Thursday, February 03, 2005

Of Centrality and Periphery

Recently, the Philippine Computer Society (PCS, the largest Philippine IT association) was stopped in its track from launching Digital Pinay 2005 -- a so called search for top female IT professional or student in the land -- by a mass on-line protest from the Filipino IT community. The reason? The community believed that what PCS tried to do is plainly wrong. The result? A major program was stopped dead; but not without doing an initial damage both to the community and the leadership of PCS.

This very recent event just portrays another clash of belief system between the central power and the masses in the periphery. However, as long as the periphery does not give up its rights completely to the central power, change is possible.

In the Old Testament, there was a constant struggle between the throne and the masses. The monarchial structure of ancient Israel's government tend to favor just a section of the society -- the nobles and the wealthy. The masses have no representation before the central power. In response, God would send a prophet in the periphery to voice out the poor and afflicted's concerns. His message of hope is delivered to his people with whom he covenanted himself. The prophet Amos is one of these peripheral prophets.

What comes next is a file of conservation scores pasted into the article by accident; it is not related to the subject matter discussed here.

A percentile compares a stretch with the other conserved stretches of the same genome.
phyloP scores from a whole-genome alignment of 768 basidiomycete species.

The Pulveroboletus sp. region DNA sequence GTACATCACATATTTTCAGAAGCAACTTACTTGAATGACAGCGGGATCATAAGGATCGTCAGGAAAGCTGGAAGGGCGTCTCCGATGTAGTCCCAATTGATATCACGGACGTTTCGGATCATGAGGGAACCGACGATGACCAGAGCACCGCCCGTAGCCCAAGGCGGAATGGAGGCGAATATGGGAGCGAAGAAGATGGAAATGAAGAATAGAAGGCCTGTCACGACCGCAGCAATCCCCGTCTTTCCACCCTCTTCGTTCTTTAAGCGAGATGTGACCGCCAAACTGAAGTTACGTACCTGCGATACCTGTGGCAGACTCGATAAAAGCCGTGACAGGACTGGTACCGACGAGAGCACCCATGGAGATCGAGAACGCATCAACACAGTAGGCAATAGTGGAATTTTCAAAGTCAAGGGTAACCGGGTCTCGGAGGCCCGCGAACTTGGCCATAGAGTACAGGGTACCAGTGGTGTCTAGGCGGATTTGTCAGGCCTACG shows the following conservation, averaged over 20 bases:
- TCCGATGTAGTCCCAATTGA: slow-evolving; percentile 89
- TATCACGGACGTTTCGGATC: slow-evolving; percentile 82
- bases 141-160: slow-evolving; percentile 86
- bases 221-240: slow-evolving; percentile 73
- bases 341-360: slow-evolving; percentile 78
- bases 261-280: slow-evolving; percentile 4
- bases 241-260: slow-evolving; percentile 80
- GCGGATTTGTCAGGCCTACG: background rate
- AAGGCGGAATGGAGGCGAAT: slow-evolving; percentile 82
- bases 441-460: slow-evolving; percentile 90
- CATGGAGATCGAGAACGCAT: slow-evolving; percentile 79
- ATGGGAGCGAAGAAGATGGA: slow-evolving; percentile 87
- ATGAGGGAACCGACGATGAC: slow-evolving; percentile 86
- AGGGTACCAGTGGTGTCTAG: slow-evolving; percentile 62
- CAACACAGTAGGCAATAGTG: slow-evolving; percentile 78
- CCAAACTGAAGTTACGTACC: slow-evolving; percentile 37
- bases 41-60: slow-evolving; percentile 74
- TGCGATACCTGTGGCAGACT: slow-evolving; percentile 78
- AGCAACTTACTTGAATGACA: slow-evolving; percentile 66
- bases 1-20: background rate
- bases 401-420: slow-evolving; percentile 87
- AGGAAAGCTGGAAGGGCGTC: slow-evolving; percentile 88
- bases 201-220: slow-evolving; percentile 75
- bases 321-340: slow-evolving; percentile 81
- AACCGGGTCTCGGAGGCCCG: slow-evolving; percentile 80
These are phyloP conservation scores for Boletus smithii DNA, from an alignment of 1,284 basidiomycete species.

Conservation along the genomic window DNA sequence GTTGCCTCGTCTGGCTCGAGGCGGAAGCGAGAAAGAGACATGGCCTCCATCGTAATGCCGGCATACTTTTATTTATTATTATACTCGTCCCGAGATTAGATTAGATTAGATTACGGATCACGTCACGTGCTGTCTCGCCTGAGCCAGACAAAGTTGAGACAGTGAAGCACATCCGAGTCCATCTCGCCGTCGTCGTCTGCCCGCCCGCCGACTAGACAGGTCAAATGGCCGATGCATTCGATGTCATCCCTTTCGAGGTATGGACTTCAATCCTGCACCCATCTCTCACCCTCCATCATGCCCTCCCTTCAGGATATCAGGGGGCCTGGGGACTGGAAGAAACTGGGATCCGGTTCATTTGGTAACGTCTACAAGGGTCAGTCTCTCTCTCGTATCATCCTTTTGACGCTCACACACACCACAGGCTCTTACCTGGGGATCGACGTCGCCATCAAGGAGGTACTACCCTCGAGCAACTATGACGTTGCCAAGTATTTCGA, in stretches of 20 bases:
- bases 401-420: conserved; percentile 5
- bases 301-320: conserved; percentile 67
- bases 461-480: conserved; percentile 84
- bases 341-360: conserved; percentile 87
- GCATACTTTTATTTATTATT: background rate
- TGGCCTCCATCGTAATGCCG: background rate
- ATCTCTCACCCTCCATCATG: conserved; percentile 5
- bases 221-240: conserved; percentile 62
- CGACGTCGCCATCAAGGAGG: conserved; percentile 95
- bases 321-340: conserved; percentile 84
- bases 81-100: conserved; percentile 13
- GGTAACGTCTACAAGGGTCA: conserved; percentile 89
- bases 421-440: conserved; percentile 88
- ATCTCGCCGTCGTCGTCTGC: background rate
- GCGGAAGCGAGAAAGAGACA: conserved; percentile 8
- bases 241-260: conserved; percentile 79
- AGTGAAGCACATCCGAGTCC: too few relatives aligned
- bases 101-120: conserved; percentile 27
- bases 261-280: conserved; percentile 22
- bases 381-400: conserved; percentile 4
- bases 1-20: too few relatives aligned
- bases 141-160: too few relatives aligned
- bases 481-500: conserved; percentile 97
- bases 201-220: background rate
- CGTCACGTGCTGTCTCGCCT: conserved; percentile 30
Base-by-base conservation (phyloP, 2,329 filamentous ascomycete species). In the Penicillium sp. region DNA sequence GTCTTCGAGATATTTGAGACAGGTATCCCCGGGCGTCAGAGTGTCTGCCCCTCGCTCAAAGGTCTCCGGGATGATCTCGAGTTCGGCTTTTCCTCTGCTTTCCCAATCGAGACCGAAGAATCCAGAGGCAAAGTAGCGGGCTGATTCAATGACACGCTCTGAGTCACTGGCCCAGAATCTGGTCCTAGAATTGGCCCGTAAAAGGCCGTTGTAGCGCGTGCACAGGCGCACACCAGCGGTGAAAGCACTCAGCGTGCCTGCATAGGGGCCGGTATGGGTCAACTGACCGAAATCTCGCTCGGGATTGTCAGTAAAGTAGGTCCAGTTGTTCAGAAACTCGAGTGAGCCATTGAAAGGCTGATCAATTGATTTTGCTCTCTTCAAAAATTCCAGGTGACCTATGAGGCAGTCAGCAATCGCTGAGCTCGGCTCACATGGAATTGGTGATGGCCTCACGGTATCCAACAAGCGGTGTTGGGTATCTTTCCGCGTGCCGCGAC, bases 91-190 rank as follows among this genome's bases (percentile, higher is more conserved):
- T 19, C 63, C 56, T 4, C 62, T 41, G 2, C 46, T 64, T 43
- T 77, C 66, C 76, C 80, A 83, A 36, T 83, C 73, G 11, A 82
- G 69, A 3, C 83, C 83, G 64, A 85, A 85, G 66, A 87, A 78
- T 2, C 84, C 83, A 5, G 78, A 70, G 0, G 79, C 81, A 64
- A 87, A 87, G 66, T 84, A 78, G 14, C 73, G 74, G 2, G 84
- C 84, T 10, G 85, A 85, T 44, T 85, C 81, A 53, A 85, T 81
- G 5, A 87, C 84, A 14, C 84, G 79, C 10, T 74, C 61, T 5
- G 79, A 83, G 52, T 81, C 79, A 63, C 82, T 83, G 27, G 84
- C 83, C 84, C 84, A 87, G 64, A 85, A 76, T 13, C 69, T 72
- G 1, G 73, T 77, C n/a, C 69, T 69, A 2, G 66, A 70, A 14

Amos was a shepherd from Tekoa. Shepherds belong to the lower strata of Israelite society. Their profession was one of the despised in their time. They were even considered ceremonially unclean by their own religion. But this lowly shepherd became God's voice -- delivering judgment to erring national leaders and at the same time delivering hope to the marginalized sector.

After PCS announced its plans regarding Digital Pinay 2005, the Filipino IT community through various blogs launched an online protest criticizing this move. It seemed like a David vs. Goliath encounter. However, these lowly bloggers made the difference. They made the mighty PCS retreat.

It happened before, too. February 25, 1986 is an unforgettable date. When the masses in the periphery got tired of the central power in Malacanang, they made history by putting down a dictator in a peaceful way.

That, I think, is distinctly Filipino. Mabuhay!